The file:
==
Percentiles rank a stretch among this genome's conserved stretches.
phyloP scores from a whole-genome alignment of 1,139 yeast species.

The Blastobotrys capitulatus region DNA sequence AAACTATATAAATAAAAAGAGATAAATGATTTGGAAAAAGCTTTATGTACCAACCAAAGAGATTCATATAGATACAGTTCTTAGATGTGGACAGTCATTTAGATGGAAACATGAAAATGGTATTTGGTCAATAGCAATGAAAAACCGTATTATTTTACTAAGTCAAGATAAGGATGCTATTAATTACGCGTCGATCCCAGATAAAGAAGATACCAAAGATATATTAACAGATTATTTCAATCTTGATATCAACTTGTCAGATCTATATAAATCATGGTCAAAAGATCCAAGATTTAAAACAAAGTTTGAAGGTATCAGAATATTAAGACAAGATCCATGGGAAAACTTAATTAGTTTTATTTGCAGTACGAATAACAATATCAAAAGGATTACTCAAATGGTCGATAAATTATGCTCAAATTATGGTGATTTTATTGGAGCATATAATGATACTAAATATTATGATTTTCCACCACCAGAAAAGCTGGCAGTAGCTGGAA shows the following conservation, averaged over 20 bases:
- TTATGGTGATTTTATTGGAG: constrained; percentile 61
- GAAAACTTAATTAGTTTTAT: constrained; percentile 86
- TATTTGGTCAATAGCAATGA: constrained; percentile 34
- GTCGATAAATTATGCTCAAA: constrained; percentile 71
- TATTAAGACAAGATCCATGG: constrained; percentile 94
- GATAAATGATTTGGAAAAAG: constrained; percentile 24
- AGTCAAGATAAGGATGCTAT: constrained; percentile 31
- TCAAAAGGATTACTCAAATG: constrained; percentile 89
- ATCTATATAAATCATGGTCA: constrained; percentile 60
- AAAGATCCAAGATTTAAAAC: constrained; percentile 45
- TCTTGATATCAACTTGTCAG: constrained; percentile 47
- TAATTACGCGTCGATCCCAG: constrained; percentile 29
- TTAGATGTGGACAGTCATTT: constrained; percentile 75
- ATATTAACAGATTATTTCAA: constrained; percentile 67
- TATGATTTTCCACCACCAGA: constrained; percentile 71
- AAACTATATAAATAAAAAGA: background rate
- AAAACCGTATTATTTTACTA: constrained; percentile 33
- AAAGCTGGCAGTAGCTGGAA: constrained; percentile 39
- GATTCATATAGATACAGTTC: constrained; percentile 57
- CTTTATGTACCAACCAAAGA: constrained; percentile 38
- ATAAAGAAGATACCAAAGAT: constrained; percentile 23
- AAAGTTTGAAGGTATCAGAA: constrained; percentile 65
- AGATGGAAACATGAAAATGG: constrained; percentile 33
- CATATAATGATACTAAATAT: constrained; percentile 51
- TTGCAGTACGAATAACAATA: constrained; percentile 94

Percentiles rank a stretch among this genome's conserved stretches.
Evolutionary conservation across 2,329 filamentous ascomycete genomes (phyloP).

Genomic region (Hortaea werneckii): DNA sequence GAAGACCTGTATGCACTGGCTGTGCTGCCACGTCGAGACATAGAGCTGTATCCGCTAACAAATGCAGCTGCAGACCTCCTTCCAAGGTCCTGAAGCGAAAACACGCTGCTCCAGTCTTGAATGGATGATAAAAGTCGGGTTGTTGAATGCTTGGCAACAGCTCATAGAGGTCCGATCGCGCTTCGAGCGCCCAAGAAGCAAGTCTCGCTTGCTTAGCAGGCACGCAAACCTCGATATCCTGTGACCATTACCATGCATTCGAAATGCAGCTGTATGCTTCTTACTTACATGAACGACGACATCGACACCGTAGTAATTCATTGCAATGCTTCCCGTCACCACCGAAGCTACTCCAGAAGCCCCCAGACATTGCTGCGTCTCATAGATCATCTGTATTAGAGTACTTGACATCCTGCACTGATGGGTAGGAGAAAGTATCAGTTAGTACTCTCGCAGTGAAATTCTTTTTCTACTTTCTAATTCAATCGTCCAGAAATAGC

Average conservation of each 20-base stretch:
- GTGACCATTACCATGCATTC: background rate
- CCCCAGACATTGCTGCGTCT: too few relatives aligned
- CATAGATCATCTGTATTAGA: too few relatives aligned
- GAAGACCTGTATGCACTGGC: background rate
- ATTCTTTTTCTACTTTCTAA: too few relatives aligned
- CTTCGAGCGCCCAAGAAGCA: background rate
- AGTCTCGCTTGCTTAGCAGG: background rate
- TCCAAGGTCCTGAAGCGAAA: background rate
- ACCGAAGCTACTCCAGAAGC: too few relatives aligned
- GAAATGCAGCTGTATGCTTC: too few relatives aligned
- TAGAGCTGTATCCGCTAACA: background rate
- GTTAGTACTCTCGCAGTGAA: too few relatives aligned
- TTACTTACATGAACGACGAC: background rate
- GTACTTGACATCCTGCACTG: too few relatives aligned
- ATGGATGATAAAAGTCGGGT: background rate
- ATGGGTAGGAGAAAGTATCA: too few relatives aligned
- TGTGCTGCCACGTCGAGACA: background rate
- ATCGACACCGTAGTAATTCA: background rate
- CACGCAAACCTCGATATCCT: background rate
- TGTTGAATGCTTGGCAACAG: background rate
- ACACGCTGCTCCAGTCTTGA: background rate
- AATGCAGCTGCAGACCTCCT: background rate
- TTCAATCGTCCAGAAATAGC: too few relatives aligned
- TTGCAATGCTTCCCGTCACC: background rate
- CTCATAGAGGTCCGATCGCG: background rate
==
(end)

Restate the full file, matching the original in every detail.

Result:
Percentiles rank a stretch among this genome's conserved stretches.
phyloP scores from a whole-genome alignment of 1,139 yeast species.

The Blastobotrys capitulatus region DNA sequence AAACTATATAAATAAAAAGAGATAAATGATTTGGAAAAAGCTTTATGTACCAACCAAAGAGATTCATATAGATACAGTTCTTAGATGTGGACAGTCATTTAGATGGAAACATGAAAATGGTATTTGGTCAATAGCAATGAAAAACCGTATTATTTTACTAAGTCAAGATAAGGATGCTATTAATTACGCGTCGATCCCAGATAAAGAAGATACCAAAGATATATTAACAGATTATTTCAATCTTGATATCAACTTGTCAGATCTATATAAATCATGGTCAAAAGATCCAAGATTTAAAACAAAGTTTGAAGGTATCAGAATATTAAGACAAGATCCATGGGAAAACTTAATTAGTTTTATTTGCAGTACGAATAACAATATCAAAAGGATTACTCAAATGGTCGATAAATTATGCTCAAATTATGGTGATTTTATTGGAGCATATAATGATACTAAATATTATGATTTTCCACCACCAGAAAAGCTGGCAGTAGCTGGAA shows the following conservation, averaged over 20 bases:
- TTATGGTGATTTTATTGGAG: constrained; percentile 61
- GAAAACTTAATTAGTTTTAT: constrained; percentile 86
- TATTTGGTCAATAGCAATGA: constrained; percentile 34
- GTCGATAAATTATGCTCAAA: constrained; percentile 71
- TATTAAGACAAGATCCATGG: constrained; percentile 94
- GATAAATGATTTGGAAAAAG: constrained; percentile 24
- AGTCAAGATAAGGATGCTAT: constrained; percentile 31
- TCAAAAGGATTACTCAAATG: constrained; percentile 89
- ATCTATATAAATCATGGTCA: constrained; percentile 60
- AAAGATCCAAGATTTAAAAC: constrained; percentile 45
- TCTTGATATCAACTTGTCAG: constrained; percentile 47
- TAATTACGCGTCGATCCCAG: constrained; percentile 29
- TTAGATGTGGACAGTCATTT: constrained; percentile 75
- ATATTAACAGATTATTTCAA: constrained; percentile 67
- TATGATTTTCCACCACCAGA: constrained; percentile 71
- AAACTATATAAATAAAAAGA: background rate
- AAAACCGTATTATTTTACTA: constrained; percentile 33
- AAAGCTGGCAGTAGCTGGAA: constrained; percentile 39
- GATTCATATAGATACAGTTC: constrained; percentile 57
- CTTTATGTACCAACCAAAGA: constrained; percentile 38
- ATAAAGAAGATACCAAAGAT: constrained; percentile 23
- AAAGTTTGAAGGTATCAGAA: constrained; percentile 65
- AGATGGAAACATGAAAATGG: constrained; percentile 33
- CATATAATGATACTAAATAT: constrained; percentile 51
- TTGCAGTACGAATAACAATA: constrained; percentile 94

Percentiles rank a stretch among this genome's conserved stretches.
Evolutionary conservation across 2,329 filamentous ascomycete genomes (phyloP).

Genomic region (Hortaea werneckii): DNA sequence GAAGACCTGTATGCACTGGCTGTGCTGCCACGTCGAGACATAGAGCTGTATCCGCTAACAAATGCAGCTGCAGACCTCCTTCCAAGGTCCTGAAGCGAAAACACGCTGCTCCAGTCTTGAATGGATGATAAAAGTCGGGTTGTTGAATGCTTGGCAACAGCTCATAGAGGTCCGATCGCGCTTCGAGCGCCCAAGAAGCAAGTCTCGCTTGCTTAGCAGGCACGCAAACCTCGATATCCTGTGACCATTACCATGCATTCGAAATGCAGCTGTATGCTTCTTACTTACATGAACGACGACATCGACACCGTAGTAATTCATTGCAATGCTTCCCGTCACCACCGAAGCTACTCCAGAAGCCCCCAGACATTGCTGCGTCTCATAGATCATCTGTATTAGAGTACTTGACATCCTGCACTGATGGGTAGGAGAAAGTATCAGTTAGTACTCTCGCAGTGAAATTCTTTTTCTACTTTCTAATTCAATCGTCCAGAAATAGC

Average conservation of each 20-base stretch:
- GTGACCATTACCATGCATTC: background rate
- CCCCAGACATTGCTGCGTCT: too few relatives aligned
- CATAGATCATCTGTATTAGA: too few relatives aligned
- GAAGACCTGTATGCACTGGC: background rate
- ATTCTTTTTCTACTTTCTAA: too few relatives aligned
- CTTCGAGCGCCCAAGAAGCA: background rate
- AGTCTCGCTTGCTTAGCAGG: background rate
- TCCAAGGTCCTGAAGCGAAA: background rate
- ACCGAAGCTACTCCAGAAGC: too few relatives aligned
- GAAATGCAGCTGTATGCTTC: too few relatives aligned
- TAGAGCTGTATCCGCTAACA: background rate
- GTTAGTACTCTCGCAGTGAA: too few relatives aligned
- TTACTTACATGAACGACGAC: background rate
- GTACTTGACATCCTGCACTG: too few relatives aligned
- ATGGATGATAAAAGTCGGGT: background rate
- ATGGGTAGGAGAAAGTATCA: too few relatives aligned
- TGTGCTGCCACGTCGAGACA: background rate
- ATCGACACCGTAGTAATTCA: background rate
- CACGCAAACCTCGATATCCT: background rate
- TGTTGAATGCTTGGCAACAG: background rate
- ACACGCTGCTCCAGTCTTGA: background rate
- AATGCAGCTGCAGACCTCCT: background rate
- TTCAATCGTCCAGAAATAGC: too few relatives aligned
- TTGCAATGCTTCCCGTCACC: background rate
- CTCATAGAGGTCCGATCGCG: background rate